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Afghan betrayal calls into question viability of US military strategy in Afghanistan

afghan protests file photo

In this Feb. 22, 2012 file photo, protestors run as smoke rises from burning trucks during an anti-U.S. demonstration at a NATO military base in Jalalabad east of Kabul, Afghanistan. (AP)

A trend of Afghan treachery that has taken the lives of six American troops over the past week is poisoning a key ingredient in the international coalition's formula for winding down the decade-long war: trust.

In the nerve-rattling setting of a conflict in which the enemy wears no uniform, it takes trust to work side by side with Afghans whose loyalties are hard to decipher and who sometimes turn out to be Taliban sympathizers.

It is difficult to gauge what it will take to rebuild a bond of trust after repeated instances of Afghan soldiers and civilians -- or civilians posing as soldiers -- turning their guns on American and other allied troops. At some point, it calls into question the viability of a military strategy that requires close teamwork with Afghan troops, although the Obama administration is adamant that it will stay the course in Afghanistan.

More U.S. troops have been killed in Afghanistan since Feb. 1 by their supposed Afghan allies -- six -- than in combat with the Taliban -- just two -- according to an Associated Press review of casualty data through Friday. Combat deaths typically are lower in the off-peak winter fighting season.

"There is something fundamentally wrong here," says Peter Mansoor, a retired Army colonel who was Gen. David Petraeus' executive officer in Baghdad in 2007-08. He said Iraqi troops sometimes betrayed their U.S. partners but not nearly to the extent seen recently in Afghanistan.

Administration officials insist there will be no backing away from working hand in hand with Afghan forces.

"If we can't train the Afghan national army appropriately, we're never going to be able to leave and we're never going to win," Jacobson said.

It's not just American troops who are getting killed by their supposed Afghan partners. Four French troops were gunned down by a rogue Afghan soldier on Jan. 20. Paris responded by immediately speeding up its planned withdrawal of combat troops. An Albanian soldier was killed in an attack by Afghan police on Feb. 20.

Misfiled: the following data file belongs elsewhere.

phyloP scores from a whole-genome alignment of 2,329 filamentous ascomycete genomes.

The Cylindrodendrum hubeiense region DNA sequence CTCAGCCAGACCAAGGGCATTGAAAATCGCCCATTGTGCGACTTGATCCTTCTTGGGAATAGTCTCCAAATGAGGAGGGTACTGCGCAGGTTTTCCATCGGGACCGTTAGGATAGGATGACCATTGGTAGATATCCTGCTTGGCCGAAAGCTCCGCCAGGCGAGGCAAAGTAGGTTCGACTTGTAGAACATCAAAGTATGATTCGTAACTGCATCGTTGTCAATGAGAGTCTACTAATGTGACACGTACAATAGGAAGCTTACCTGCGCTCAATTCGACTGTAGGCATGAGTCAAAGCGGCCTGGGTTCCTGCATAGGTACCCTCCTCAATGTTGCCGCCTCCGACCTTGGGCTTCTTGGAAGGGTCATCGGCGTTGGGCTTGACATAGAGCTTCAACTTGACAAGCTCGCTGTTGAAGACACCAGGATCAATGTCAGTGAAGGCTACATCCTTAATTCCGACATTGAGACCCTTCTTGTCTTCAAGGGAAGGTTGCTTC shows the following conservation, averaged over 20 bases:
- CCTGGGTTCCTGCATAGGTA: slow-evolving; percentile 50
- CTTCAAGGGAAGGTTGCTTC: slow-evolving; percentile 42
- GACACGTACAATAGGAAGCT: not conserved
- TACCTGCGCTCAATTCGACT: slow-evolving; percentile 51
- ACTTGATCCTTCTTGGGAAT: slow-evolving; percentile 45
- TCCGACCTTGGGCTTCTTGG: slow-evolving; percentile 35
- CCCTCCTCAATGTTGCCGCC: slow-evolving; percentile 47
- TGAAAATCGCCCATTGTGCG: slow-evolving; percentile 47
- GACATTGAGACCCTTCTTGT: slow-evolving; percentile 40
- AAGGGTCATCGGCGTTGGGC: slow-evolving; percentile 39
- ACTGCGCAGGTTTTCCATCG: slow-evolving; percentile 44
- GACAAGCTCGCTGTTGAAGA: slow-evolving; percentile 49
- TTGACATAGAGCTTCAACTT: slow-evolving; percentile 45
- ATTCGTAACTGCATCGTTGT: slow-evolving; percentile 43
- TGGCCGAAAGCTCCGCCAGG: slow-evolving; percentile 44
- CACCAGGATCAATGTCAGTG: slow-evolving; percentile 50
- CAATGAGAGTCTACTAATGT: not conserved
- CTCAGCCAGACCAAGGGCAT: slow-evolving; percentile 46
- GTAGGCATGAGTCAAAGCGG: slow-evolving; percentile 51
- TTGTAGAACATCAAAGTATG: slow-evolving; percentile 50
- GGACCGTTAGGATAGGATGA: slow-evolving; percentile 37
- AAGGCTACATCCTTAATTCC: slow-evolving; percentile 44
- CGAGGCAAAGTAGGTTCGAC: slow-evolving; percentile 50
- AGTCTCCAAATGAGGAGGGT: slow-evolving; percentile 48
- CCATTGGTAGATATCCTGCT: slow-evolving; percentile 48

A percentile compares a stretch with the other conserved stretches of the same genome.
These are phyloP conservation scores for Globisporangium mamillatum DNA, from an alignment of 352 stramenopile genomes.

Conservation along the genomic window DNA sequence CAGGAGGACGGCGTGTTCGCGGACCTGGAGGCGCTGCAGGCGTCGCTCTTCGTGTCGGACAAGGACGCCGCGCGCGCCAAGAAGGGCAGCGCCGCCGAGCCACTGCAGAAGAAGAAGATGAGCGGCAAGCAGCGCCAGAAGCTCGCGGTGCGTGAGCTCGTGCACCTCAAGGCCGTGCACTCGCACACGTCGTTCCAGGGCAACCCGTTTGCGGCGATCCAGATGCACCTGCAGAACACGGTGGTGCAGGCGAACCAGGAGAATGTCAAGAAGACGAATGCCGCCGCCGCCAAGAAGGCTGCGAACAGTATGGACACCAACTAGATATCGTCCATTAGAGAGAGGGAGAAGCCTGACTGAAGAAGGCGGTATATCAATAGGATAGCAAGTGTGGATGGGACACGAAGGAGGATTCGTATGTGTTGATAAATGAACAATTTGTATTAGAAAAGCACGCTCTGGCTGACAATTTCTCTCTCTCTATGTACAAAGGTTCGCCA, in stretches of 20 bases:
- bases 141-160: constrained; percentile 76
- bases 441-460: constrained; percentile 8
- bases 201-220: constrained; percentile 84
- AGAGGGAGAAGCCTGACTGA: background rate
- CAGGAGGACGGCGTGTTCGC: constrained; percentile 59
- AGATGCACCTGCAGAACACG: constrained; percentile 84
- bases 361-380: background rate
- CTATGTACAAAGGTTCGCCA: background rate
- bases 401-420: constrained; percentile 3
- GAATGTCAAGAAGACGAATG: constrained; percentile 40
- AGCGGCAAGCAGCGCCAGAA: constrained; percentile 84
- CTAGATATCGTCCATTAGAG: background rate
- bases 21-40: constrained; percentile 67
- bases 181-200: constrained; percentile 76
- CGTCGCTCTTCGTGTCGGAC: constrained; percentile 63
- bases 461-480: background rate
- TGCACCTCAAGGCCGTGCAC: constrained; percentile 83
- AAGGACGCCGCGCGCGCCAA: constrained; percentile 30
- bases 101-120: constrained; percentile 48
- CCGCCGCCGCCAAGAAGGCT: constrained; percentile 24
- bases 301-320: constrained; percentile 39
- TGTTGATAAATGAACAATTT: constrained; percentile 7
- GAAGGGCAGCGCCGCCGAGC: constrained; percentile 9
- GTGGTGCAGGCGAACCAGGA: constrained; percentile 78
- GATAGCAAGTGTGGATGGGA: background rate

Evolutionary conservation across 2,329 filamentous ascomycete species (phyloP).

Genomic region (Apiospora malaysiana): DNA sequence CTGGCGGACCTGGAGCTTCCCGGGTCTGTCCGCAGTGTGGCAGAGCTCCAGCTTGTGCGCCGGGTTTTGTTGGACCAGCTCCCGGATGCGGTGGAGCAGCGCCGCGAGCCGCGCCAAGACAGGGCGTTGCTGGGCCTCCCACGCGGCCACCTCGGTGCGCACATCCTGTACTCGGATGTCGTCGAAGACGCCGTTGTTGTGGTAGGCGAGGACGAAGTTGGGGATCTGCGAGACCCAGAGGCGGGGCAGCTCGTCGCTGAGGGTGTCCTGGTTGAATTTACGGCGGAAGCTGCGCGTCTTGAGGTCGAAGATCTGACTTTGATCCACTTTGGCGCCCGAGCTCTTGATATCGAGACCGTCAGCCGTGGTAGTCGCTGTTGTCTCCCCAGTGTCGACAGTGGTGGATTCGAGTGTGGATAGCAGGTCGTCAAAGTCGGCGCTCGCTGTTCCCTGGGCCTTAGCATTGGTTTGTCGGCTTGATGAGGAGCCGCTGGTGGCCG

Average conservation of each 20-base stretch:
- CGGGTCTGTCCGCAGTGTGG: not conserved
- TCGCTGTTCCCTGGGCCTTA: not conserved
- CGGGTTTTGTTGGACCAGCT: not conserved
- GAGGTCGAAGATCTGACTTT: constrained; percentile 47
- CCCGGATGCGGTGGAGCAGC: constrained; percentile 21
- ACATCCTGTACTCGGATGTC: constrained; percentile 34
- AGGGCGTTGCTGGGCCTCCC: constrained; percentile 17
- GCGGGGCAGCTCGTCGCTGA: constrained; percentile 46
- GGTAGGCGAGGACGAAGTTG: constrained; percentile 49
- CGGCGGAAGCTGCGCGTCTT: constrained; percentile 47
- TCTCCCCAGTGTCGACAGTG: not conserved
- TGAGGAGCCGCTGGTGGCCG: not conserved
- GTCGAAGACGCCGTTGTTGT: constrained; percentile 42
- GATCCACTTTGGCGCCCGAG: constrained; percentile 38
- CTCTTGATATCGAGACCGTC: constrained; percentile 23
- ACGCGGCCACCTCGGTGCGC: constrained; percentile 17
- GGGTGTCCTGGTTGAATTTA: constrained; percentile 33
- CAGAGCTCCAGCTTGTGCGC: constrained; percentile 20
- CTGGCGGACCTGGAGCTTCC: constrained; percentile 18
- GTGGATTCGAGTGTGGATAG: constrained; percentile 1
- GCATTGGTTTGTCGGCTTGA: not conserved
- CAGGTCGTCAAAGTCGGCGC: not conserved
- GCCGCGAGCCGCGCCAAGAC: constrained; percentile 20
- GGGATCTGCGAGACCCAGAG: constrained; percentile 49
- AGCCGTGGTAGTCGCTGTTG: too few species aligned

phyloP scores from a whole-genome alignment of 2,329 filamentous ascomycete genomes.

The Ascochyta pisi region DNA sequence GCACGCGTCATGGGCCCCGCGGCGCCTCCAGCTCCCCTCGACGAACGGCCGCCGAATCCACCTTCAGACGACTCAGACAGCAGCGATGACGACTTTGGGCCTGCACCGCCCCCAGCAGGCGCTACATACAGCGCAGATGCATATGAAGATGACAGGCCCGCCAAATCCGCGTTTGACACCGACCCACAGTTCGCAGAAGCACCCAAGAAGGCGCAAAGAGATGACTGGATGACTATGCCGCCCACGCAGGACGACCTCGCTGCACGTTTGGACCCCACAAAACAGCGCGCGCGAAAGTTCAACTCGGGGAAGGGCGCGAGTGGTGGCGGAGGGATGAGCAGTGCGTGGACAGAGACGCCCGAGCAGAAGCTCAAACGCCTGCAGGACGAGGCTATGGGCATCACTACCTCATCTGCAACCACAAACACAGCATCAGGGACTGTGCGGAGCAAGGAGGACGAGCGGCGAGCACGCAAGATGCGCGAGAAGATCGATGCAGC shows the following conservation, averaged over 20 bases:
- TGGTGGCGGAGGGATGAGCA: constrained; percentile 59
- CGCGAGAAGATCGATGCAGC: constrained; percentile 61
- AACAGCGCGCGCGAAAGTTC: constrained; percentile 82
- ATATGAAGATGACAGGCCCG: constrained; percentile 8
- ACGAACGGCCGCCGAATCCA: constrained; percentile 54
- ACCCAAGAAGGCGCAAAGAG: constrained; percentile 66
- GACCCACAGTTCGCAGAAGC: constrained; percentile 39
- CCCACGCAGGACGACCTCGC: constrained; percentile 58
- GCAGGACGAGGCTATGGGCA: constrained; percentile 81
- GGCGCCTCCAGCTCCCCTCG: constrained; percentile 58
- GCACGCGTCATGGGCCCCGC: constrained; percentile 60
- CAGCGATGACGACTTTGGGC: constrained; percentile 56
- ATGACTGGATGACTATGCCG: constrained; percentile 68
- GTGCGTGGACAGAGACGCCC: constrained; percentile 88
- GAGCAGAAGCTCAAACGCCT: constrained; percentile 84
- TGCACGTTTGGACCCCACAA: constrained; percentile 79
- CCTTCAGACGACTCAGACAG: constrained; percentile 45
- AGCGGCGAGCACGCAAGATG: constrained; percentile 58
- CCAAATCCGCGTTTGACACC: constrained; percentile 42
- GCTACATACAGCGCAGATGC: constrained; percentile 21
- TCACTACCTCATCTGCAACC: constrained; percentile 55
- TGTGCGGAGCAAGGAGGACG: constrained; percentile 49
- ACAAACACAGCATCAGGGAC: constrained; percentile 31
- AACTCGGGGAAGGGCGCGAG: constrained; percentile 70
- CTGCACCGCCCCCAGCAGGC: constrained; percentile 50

There has been no heightened clamor on Capitol Hill to withdraw from Afghanistan, but Rep. Frank Wolf, R-Va., has renewed his call for the White House to assemble a panel of outside experts to review U.S. strategy.

"Congress and the Obama administration need to wake up and realize that things are not going well in Afghanistan, and it has nothing to do with the capabilities of our troops," Wolf said on the House floor Thursday. It has to do with "Afghan security forces gunning down their American advisers," he said.

Wolf also is worried by the persistent problem of Taliban havens on the Pakistan side of the border.

Navy Adm. James Stavridis, the top NATO commander, said he sees no need to change course in Afghanistan.

"As I look at the broad sweep of our strategy there, I am convinced that we should continue with transitioning Afghanistan's security to the Afghans," he told a Senate panel Thursday. He called himself "cautiously optimistic" that the plan now in place with ultimately succeed in stabilizing the country.

In a separate appearance before Congress, Gen. Ray Odierno, the Army chief of stafe residents of Kalaupapa depend on this post office to receive vital medication and other health supplies, and to connect them with the rest of the world, including their families, friends and health care providers," said U.S. Sen. Daniel Akaka (D-Hawaii), who met with the residents about their concerns.

Mail is processed in Honolulu and then flown once a day to the Kalaupapa office, which serves the most isolated population of postal customers in the state. The Kalaupapa office is an example of other historical relationships the postal service has with remote areas, such as a Native American community in the Grand Canyon where mail is delivered by mule.

Two post offices on Oahu and one on Kauai remain on the list of possible closures. No decision will be made until May 15 at the earliest, Gonzales said. In December, the postal service instituted a moratorium on closing any facility prior to May 15 to allow for legislation that would help with financial and operational problems.

No post office will be closed without providing affected customers with alternate ways of accessing mail, Gonzales said.